I like to count. I counted: 4 exhumed Joyce scholars, 1 stonemason, 17 journalers, 401 kids in umbrella-goggles, 2 emperor penguins, and 98 liquidy boys dressed up like degrees. Also on the bus were a stadium full of Hootie and the Blowfish fans, too many to count, an aloe plant that kept asking if anyone spoke English, a bucket of wet sand, Joe (don’t ask me what he was doing there), Doug Funnie (who’s good pals with Leroy), Never-Have-I-Ever, Too-Good, Trombone, and me—sitting nowhere near Trombone. Also on the bus: a bearded man was sharing a fruit medley with a corpse. An erudite preteen used a high heel as a soupscooper. A lot of hunger apparently. A skirmish between the highly revered eight-eyed-lady and Tom was resolved by tiddlywinks. Things got hot for a moment, but the lady with eight eyeballs was very understanding. There were many empty seats.

I was somehow shoeless, feeling the cold air that flew in through the grates, my only solace the literature on the naked woman beside me. Written on her skin in the dried blood of a chicken from earth was a poem by Henry David Thoreau. I needed my reading glasses to attain full measure. At least I didn’t lose those.

Leroy’s Hijink was not so great. I got so tendoned I don’t even know. The last thing I remember is watching Trombone walk down the rainbow steel slide, followed by Too-Good, Never-Have-I-Ever, Myerson and Joe, and then Too-Good resurfacing ninety minutes later bragging that Trombone got carried away and scalped all four of them. I was crushed. Four men shorn clean by one pretty girl.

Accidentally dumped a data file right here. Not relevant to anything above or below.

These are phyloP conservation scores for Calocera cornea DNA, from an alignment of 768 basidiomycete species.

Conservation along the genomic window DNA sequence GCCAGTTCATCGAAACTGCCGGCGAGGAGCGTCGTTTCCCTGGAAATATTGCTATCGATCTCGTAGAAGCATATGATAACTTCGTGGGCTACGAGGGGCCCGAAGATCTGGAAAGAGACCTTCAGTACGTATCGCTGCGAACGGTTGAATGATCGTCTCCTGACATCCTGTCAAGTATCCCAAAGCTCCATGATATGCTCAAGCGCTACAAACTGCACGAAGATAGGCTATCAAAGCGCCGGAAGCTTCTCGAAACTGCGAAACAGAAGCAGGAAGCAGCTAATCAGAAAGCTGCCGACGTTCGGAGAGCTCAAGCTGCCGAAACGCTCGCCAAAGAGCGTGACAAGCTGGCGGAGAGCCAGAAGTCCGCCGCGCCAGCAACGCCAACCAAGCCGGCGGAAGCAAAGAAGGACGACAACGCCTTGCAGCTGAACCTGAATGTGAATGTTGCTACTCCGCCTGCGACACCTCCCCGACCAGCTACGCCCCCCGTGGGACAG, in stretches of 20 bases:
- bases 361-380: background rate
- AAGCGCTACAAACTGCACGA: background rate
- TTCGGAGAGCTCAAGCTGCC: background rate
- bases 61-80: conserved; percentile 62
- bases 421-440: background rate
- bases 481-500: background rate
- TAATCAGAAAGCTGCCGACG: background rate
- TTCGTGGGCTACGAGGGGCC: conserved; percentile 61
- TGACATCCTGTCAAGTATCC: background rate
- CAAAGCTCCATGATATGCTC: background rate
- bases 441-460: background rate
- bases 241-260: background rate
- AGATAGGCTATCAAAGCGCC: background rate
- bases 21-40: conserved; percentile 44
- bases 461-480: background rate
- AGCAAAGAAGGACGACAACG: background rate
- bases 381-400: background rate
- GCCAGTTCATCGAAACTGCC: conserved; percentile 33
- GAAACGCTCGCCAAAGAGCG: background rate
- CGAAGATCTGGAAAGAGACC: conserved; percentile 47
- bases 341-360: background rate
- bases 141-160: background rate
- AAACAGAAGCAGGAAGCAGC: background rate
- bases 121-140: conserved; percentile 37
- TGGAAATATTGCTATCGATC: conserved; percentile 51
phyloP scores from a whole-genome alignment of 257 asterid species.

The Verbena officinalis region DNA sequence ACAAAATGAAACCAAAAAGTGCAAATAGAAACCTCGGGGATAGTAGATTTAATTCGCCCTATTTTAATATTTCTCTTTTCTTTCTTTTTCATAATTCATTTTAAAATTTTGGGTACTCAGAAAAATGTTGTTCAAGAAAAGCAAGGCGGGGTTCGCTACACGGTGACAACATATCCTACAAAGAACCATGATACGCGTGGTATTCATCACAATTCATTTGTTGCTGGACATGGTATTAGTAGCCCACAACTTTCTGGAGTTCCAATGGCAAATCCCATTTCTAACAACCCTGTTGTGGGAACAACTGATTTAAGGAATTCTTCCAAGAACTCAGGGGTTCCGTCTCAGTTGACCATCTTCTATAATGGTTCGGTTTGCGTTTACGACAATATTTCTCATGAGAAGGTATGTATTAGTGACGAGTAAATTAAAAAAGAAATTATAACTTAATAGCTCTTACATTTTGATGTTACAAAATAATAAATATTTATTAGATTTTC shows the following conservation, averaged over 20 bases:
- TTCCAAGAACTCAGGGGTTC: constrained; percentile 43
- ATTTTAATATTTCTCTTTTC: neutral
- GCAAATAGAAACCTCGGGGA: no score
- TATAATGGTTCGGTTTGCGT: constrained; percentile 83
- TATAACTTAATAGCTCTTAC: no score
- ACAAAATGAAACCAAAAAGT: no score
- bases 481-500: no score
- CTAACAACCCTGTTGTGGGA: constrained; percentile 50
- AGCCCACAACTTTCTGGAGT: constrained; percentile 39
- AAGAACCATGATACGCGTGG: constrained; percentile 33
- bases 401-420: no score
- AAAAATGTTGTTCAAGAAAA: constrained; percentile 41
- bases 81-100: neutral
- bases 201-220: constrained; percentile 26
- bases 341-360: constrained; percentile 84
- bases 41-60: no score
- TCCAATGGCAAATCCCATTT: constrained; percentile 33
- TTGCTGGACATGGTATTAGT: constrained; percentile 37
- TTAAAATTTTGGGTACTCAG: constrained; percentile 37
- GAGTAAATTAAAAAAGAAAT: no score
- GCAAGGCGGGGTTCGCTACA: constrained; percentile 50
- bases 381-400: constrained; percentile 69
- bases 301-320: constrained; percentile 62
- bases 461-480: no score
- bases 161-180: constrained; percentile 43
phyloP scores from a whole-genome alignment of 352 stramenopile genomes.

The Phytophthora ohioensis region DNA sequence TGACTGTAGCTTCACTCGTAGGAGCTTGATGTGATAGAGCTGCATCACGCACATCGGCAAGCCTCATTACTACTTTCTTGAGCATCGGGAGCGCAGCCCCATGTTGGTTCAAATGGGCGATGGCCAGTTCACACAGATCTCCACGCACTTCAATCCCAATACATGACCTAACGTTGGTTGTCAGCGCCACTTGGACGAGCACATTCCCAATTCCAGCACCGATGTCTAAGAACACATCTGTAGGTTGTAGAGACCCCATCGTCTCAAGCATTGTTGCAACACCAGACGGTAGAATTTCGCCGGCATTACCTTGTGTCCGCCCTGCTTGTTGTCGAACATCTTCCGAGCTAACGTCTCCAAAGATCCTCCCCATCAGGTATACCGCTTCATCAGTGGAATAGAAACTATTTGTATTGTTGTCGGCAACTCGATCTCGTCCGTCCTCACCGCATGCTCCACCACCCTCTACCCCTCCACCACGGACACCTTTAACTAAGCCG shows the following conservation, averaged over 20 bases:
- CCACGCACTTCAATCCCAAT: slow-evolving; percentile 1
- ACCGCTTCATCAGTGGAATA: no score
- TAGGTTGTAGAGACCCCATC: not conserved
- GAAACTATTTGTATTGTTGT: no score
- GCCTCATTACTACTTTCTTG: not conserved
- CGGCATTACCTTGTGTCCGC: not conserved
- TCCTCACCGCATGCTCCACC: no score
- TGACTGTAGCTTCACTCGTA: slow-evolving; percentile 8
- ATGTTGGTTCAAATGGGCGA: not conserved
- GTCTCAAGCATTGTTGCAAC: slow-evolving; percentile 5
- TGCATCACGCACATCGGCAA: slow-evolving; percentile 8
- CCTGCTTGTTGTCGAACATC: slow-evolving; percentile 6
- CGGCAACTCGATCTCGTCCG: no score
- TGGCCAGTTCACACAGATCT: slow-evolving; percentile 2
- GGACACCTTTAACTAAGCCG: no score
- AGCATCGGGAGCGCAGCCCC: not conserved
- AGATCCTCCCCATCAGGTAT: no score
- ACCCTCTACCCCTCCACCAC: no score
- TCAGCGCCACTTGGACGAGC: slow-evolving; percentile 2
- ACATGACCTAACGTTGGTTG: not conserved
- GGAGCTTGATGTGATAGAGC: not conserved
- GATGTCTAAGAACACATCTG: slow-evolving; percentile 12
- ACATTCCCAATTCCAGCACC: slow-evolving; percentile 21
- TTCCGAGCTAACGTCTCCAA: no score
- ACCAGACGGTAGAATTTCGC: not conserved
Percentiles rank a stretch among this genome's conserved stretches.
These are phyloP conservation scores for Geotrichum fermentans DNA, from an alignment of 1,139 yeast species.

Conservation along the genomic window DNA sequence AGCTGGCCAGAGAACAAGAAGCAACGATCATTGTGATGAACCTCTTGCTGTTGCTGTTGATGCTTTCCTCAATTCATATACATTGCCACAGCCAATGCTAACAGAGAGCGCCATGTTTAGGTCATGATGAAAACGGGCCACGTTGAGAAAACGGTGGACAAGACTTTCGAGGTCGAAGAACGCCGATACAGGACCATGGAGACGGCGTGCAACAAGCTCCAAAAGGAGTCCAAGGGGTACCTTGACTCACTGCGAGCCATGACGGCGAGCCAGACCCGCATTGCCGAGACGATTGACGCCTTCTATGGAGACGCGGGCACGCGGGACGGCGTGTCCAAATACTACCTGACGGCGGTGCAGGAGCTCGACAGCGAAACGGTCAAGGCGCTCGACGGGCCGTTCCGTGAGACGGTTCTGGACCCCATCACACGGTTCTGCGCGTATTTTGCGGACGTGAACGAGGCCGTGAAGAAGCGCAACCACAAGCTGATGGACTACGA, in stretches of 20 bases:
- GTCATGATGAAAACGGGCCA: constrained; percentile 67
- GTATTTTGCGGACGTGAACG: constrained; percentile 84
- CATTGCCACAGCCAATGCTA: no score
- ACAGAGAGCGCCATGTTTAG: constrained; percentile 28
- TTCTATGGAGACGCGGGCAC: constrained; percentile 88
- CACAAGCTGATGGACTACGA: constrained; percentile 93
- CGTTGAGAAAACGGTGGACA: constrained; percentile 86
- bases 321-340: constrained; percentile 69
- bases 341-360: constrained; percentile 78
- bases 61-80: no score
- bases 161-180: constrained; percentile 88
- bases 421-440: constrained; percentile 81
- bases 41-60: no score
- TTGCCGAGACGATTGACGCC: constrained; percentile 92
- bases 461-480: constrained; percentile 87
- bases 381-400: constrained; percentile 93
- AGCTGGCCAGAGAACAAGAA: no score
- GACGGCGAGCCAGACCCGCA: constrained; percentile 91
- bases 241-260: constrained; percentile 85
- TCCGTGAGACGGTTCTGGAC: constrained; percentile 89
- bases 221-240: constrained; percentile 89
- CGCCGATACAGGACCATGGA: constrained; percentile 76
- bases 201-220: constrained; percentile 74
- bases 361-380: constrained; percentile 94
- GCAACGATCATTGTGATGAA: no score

Everyone was tendoned out of their minds and some (not me) were raw with razor burn and post-lube libidinousness.

Too-Good asked Lauren Belski if she wouldn’t mind taking us around Lady’s Quadrangle Apiary for a while.

“The poplars are popping,” said Too-Good.

“For sure,” said Lauren Belski.

She was smiling.

But then she took the bus in a completely different direction.

“I told ya to stop at the bumble-bee, dontcha speak English,” said the aloe plant.

The secret of living, AKA an egg, spilled out.

Lauren Belski just winked at him.

“Colleagues,” said Too-Good, “It is time.”

Myerson whipped out his germy scholarship.

Trombone said, “That is very pretty, Myerson, is there another?”

Myerson felt inadequate. He knew Trombone was the kind of girl who required two, not just joked about it.

And still everybody wanted to sleep with Trombone. She was so slidey and brass. The wood in the wind settled. Kilby’s bet went up to five per cuss. Never-Have-I-Ever was like, “Fuckcuntpodunkbutt.” Kilby said, “What bet?”

“It’s in his hat,” said Out-of-Nowhere.

We all meditated upon it.

“Tell the tale, Too-Good,”

Too-Good told it. He told the tale of the men in green who came to the house in the old land and stole him from his.

Then the bearded man told of his stealing, and all the while Lauren Belski was smiling and taking us around Lady’s and the animal hedges spun like a planet.

We were a planet.

We built Too-Good’s Hijink. We spread down many masseuses and were all so tendoned we could barely laugh.

I turned 99 screws. I no longer wanted to be better. I wanted to be bad. I wanted to spank several topiaries on the butt.